U.S. stocks fell today (SPY -0.6%) after the Fed's raised interest rates by a quarter point and signaled hikes could come at a faster pace than some expect. This increase was only the second since 2006; the first was last December when the central bank raised rates by the same margin. The dollar shot higher and WTI crude settled in the high 50 handle.
WASHINGTON (Reuters) - The U.S. Federal Reserve raised interest rates by a quarter point on Wednesday and signaled a faster pace of increases in 2017 as the Trump administration takes over with promises to boost growth through tax cuts, spending and deregulation.
(Reuters) - The U.S. IPO market is expected to bounce back next year after a forgettable 2016, fueled by a sunnier economic outlook and a bit more certainty following the presidential election - factors that encouraged the Federal Reserve to hike interest rates.
NEW YORK (Reuters) - U.S. President-elect Donald Trump and some of Silicon Valley's most powerful executives met at his Manhattan tower on Wednesday, a summit convened to smooth over frictions after both sides made no secret of their disdain for each other during the presidential campaign.
(Reuters) - Oil major Exxon Mobil Corp said on Wednesday that President Darren Woods would become chief executive and chairman in January after the retirement of Rex Tillerson, who is U.S. President-elect Donald Trump's pick for secretary of state.
(Reuters) - Goldman Sachs Group Inc promoted company veterans David Solomon and Harvey Schwartz as presidents and co-chief operating officers on Wednesday, setting up the two men to compete to replace Chief Executive Officer Lloyd Blankfein.
NEW YORK (Reuters) - The U.S. Federal Reserve is unlikely to raise short-term interest rates in early 2017 if the U.S. economic expansion slows and the Trump administration introduces tariffs that would hurt American exports, Barclays economists said on Wednesday.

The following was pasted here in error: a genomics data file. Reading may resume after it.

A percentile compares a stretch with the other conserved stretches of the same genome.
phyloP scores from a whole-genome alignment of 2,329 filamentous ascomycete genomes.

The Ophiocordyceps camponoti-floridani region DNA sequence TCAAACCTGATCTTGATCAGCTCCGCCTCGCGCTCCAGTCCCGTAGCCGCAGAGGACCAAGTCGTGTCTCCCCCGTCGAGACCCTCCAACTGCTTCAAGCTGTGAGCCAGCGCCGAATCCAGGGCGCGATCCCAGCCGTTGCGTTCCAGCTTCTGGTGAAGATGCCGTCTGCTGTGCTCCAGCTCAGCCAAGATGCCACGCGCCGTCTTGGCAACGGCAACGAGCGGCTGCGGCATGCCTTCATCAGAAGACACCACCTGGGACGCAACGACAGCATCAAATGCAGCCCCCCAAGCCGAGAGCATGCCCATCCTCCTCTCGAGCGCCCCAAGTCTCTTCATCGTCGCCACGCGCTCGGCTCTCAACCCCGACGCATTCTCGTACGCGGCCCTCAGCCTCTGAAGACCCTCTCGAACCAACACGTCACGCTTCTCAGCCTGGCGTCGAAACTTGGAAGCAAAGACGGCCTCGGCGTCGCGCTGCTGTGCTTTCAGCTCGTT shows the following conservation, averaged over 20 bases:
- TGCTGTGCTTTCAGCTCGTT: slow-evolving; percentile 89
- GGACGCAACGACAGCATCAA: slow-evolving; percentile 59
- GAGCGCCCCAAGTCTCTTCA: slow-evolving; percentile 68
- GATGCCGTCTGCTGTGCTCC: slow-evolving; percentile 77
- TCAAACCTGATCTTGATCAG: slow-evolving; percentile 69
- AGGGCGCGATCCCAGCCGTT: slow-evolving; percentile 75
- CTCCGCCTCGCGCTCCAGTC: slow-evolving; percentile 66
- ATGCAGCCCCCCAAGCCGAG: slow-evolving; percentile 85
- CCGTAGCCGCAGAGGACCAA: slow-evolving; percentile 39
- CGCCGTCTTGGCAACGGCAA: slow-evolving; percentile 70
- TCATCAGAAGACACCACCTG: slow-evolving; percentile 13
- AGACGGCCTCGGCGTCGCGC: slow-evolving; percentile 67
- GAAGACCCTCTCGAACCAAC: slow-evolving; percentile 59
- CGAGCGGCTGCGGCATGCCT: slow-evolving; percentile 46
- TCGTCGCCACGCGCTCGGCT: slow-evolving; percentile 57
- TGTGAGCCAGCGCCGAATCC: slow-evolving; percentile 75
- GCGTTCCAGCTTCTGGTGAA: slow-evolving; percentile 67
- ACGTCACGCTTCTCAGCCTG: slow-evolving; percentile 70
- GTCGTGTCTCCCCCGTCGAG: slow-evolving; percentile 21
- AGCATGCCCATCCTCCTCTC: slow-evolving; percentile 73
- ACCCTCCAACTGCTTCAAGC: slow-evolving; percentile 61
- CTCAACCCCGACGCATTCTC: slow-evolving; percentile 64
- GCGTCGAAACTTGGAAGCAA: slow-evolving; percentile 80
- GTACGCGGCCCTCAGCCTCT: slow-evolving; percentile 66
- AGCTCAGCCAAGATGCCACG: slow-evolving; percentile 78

Harvard University law professor Larry Lessig, who has been providing free legal counsel to "faithless electors" from the GOP considering voting against Trump, claims that 20 GOP Electoral College voters have contacted him and are seriously considering flipping their vote. Of course, with 306 Electoral College votes assigned to Trump, it would only take 37 faithless GOP electors to block his presidency and push the election to Congress to decide. Per Politico:
Lessig's anti-Trump group, "Electors Trust," has been offering pro bono legal counsel to Republican presidential electors considering ditching Trump and has been acting as a clearinghouse for electors to privately communicate their intentions.
"Obviously, whether an elector ultimately votes his or her conscience will depend in part upon whether there are enough doing the same. We now believe there are more than half the number needed to change the result seriously considering making that vote," Lessig said.
Meanwhile, the list of Democrat electors demanding an intelligence briefing on Russian interference in the election prior to casting their vote continues to grow. As of last night we noted that 40 democrats had signed the petition and, as of this morning, the list has grown to 55. Not surprisingly, the list is loaded with disaffected Hillary supporters from Democratic strongholds like California and Virginia.